Another concern over the use of the iPad is the cost. While cost may be also considered a benefit to some, it is unsure what the future of digital texts will be. There could be issues over licensing and expiration dates that will require schools to incur more cost than originally expected. Jumpbooks is a digital textbook company that offers digital textbooks currently to college students. The concern with this company is that the books are non-refundable and only last for six months. This is a disadvantage to those who end up dropping a class or for those who want to keep the information provided by a textbook for future reference. This disadvantage comes in light of using textbooks in higher education, so let's relate these concerns with using iPads in the elementary school classroom. Digital textbooks in the elementary classroom would need to carry longer licenses otherwise they wouldn't work. Textbooks are generally used in elementary classrooms for periods of a couple years, so licensing agreements would have to be made to accommodate this time span. The notion of updating textbooks after each school year is also a possibility. There would be those who would challenge this notion by saying that updating textbooks each year would result in more work for the teacher to prepare lesson plans and projects, however if the textbooks were only altered slightly to reflect new scientific findings and to update content due to curriculum changes, this challenge would go unnoticed. [7]

While the Apple iPad has provided some disabled children with some capabilities they wouldn't normally have, there are some disadvantages. The sensitive screen can cause issues with some children and become more frustrating than useful. Many times it is difficult for them to turn the page of a book or scroll up or down to read the page. These types of problems that could arise with these children could turn some classrooms away from it. Setting up these children for success in using devices is the goal in most classrooms and although it may be important to encourage these students to work through problems and learn to cope, these unnecessary frustrations may result in using different devices more suitable to the needs of students with disabilities. [8]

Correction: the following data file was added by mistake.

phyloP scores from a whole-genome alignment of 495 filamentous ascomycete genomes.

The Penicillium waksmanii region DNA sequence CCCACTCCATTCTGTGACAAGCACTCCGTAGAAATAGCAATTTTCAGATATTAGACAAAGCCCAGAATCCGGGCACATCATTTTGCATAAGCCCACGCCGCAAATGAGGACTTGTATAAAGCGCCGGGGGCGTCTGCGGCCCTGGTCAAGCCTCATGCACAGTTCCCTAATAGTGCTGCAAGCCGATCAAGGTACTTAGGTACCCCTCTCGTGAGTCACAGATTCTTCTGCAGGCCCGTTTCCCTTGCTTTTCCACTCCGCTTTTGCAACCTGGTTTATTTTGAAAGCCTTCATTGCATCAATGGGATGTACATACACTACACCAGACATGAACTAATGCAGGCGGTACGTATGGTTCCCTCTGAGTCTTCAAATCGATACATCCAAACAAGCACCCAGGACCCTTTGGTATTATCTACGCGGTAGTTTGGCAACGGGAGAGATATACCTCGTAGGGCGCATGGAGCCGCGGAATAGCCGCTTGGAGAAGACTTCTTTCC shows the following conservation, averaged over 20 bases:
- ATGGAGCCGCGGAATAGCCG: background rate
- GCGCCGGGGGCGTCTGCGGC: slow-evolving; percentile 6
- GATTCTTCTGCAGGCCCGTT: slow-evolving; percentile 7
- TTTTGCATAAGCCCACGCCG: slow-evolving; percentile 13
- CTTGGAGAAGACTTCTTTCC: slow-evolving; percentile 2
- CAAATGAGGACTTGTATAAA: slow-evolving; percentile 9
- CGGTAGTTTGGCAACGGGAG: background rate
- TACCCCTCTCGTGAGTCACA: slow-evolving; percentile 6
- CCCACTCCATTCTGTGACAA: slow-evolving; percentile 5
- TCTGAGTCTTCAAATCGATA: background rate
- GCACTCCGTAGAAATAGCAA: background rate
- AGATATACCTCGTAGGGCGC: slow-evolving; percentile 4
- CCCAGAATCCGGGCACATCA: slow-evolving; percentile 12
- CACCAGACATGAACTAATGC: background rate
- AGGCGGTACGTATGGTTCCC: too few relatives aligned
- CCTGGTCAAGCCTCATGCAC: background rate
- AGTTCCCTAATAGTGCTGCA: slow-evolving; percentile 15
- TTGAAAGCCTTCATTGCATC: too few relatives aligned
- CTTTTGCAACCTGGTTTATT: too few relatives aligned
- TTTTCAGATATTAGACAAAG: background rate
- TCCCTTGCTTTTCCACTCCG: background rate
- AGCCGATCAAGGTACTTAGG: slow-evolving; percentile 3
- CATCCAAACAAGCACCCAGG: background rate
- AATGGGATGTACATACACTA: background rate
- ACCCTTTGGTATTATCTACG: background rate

On a final note regarding the disadvantages to using iPads in elementary school classrooms, is the cost issue of lost and damaged equipment. It is a concern to some that young children will not have the capabilities to use this type of equipment responsibly. Children dropping the iPad or ruining it in some other way is a concern that would need to be addressed before considering the switch from textbooks to iPads. Should we place this type of responsibility on young children? Advocates for the iPad could counter this concern by pointing out that the youth of today are use to caring for technological devices such as cell phones, portable gaming devices and computers. Learning about the rules and care necessary to use an Apple iPad would be definitely possible in their world of technology. So to say the possibility of damage to a portable device such as an iPad is inevitable when used by young children is perhaps a disadvantage to some, but a is a possibility that would be worth the risk for others.

Conclusion and Opinions

Amy